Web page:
Learning from Herman…

I’m a huge fan of pigs.  I think they might be the most underrated animal out there.  Throughout history, pigs have been portrayed as dirty, dumb, and lazy but, in actual fact, pigs are clean, bright, and energetic.  Pigs can be house-trained and leash-trained more easily than dogs, and they can be just as loyal.  One Vietnamese pot-bellied pig actually risked her own life to save her owner.  At 150-pounds, Lulu managed to squeeze out through a doggie door and played dead in the street until she was able to lead a passing motorist into the house where her owner was having a heart attack.  Pigs are awesome.

If you’re at all skeptical about the allure of pigs, consider a few famous examples:  Porky Pig, Arnold Ziffel (from Green Acres), Miss Piggy, and Babe.  Four very different pigs but all incredibly popular for their own individuality and quirks.  My own pig is a very alluring, chunky, stuffed, pink specimen named Herman.  From the day I met Herman, he was making a difference.  I bought him at a silent auction during a fundraiser to send a team to Haiti for a week to help rebuild after the earthquake of 2010.  Like most of us, he no doubt wished he could make a bigger difference but every little bit counts.

The main thing I’ve learned about pigs is that they’re lovable, and they want to be loved.  They can be cute but they’re rarely handsome.  They’re almost never skinny but instead comfortably portly.  They’re judged by how they look, and they’re judged by stereotypes and gossip that’s often accepted as truth instead of mere conjecture.  People rarely want to look below the surface to see if pigs are worth getting to know.  They’re more interested in what a pig can do for them than in what they can do for a pig.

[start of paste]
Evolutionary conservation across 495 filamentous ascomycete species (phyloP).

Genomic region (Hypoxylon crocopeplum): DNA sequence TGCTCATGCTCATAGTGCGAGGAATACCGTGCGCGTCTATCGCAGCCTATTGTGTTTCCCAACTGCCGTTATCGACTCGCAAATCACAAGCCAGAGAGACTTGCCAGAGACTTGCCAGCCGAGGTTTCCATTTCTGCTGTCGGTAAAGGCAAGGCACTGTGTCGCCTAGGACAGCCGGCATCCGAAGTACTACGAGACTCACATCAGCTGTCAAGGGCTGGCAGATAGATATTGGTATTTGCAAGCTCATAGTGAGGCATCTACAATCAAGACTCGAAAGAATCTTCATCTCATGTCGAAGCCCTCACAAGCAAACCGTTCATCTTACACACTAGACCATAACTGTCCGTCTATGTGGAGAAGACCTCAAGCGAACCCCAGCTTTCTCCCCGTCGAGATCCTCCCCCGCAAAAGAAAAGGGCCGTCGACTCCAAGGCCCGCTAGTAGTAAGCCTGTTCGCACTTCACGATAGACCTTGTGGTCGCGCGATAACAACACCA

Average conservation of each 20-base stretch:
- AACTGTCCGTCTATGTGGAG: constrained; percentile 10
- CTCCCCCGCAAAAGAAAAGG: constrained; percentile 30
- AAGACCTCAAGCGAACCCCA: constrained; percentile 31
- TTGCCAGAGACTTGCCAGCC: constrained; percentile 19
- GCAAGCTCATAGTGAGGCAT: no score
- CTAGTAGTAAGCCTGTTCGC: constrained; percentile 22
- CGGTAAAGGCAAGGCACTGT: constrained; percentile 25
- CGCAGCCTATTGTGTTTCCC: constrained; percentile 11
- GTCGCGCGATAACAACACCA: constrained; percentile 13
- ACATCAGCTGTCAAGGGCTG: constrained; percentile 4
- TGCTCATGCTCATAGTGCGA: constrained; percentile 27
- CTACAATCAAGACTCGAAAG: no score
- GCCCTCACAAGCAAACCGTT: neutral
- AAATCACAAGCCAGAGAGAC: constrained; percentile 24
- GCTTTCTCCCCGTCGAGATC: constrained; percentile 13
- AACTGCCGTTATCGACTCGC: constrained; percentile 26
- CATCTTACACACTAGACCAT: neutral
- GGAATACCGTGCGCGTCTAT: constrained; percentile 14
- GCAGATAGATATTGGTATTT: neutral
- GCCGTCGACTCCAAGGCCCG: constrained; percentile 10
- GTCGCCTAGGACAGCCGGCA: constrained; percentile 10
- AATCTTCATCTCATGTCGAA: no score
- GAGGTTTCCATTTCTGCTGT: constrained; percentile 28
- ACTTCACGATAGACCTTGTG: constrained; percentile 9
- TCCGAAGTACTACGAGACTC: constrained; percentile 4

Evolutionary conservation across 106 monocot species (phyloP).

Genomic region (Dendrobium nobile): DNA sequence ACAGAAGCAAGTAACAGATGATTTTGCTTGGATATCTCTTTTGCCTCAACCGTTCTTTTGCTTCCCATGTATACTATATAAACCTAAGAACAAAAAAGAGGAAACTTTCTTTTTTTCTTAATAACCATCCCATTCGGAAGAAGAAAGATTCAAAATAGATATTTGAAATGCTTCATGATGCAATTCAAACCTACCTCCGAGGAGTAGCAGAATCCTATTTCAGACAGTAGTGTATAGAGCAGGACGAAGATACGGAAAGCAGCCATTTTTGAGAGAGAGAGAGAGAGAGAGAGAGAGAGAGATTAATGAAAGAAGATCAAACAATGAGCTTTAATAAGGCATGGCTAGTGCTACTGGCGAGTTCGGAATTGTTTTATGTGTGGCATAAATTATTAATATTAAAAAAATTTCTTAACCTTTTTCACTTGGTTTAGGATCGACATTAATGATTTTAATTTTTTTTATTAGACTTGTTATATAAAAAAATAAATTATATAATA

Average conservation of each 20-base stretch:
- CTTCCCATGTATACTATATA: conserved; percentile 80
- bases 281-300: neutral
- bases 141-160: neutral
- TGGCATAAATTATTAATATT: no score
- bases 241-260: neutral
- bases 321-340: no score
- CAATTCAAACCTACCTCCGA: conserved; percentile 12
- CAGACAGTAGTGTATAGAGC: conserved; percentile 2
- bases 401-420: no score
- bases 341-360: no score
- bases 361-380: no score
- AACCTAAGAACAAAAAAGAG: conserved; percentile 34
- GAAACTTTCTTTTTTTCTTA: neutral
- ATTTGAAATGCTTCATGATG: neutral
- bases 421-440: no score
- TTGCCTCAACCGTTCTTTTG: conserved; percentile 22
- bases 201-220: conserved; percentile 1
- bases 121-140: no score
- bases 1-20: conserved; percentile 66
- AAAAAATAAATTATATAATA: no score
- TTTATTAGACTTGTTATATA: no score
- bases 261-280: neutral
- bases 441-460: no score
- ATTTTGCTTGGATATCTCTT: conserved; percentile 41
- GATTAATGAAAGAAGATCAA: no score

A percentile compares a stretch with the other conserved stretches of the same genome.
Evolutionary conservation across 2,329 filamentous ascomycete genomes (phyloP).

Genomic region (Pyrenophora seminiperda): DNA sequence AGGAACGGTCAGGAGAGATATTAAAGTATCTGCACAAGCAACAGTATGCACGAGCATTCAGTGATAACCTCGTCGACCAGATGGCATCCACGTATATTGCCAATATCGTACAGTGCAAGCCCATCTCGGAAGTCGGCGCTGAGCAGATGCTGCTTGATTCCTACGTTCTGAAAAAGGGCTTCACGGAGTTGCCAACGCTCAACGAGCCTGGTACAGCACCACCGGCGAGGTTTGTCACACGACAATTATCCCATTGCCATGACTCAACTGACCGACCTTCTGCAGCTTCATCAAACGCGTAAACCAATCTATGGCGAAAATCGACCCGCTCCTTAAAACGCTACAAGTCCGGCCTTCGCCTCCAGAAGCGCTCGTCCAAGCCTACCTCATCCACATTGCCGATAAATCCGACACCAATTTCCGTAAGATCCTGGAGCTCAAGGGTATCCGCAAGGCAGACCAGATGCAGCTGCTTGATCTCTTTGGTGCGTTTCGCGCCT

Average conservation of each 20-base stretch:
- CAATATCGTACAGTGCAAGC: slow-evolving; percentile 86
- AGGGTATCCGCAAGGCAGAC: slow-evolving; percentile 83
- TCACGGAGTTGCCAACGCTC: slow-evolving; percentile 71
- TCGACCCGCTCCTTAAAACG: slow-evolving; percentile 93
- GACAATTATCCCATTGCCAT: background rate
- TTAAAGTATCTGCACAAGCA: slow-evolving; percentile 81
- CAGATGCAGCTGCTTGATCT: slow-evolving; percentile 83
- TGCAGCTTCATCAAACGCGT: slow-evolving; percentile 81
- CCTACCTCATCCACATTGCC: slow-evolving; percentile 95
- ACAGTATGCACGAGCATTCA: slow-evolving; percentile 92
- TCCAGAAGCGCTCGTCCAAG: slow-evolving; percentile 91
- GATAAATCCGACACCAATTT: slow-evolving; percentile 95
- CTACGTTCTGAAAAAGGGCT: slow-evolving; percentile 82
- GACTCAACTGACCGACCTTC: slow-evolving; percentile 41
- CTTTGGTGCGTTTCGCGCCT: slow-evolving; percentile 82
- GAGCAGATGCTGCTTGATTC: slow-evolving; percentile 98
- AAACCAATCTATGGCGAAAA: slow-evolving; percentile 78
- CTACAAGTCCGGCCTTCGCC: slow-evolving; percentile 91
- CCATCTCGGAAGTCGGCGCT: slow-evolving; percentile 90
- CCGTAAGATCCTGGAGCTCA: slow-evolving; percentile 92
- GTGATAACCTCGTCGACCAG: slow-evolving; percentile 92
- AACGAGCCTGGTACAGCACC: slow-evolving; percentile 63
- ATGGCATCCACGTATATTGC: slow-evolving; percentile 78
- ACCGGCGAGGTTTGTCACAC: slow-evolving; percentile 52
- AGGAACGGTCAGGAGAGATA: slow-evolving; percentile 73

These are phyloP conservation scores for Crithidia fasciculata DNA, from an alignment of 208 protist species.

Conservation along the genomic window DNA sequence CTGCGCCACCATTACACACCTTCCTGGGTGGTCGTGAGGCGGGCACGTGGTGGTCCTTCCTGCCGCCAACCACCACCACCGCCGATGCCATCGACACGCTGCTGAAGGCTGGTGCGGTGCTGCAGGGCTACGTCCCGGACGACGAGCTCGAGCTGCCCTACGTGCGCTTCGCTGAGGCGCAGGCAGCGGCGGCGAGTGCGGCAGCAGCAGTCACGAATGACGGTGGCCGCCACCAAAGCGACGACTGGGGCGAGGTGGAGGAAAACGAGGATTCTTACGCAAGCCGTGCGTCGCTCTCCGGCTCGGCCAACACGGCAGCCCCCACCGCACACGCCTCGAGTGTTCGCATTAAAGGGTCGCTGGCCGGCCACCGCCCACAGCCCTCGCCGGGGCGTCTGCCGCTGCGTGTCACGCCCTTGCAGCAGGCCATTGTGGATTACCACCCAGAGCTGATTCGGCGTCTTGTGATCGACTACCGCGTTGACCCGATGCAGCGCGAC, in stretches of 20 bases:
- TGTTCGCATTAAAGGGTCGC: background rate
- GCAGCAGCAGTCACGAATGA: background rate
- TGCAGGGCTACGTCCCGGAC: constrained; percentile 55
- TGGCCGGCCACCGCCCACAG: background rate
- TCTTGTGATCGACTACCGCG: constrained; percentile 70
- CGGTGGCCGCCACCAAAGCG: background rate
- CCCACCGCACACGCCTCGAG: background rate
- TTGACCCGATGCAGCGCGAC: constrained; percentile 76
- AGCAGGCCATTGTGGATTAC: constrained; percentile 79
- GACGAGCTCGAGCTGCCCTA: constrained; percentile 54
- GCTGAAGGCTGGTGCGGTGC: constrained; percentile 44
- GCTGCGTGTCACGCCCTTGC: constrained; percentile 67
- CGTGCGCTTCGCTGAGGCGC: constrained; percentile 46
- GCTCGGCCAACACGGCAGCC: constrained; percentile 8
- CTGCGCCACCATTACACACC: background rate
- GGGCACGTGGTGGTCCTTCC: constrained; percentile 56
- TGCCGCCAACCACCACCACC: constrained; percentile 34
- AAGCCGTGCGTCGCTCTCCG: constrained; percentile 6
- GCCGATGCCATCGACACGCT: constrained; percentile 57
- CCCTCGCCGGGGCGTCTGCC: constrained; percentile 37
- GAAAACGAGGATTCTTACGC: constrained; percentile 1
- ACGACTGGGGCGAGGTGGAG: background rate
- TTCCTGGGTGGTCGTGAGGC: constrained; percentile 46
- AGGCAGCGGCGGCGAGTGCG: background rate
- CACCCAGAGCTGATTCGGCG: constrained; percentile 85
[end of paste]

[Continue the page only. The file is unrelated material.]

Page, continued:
I think I identify with pigs because I’m often as misunderstood as they are.  People make assumptions about me based on what they see, what other people have said about me, their own comfort level, and stereotypes.  But, when people really take the time to get to know me, I’m often not at all what they expected.  And I think a lot of people would say the same is true of them.

It’s really a shame because Herman is an extraordinary pig.  It’s just a matter of taking the time to get to know him.  Just like it’s just a matter of taking the time to get to know me.  Or to know you.  You never know, you might be pleasantly surprised.  After all, you can’t (accurately) judge a pig by his ‘cover’.


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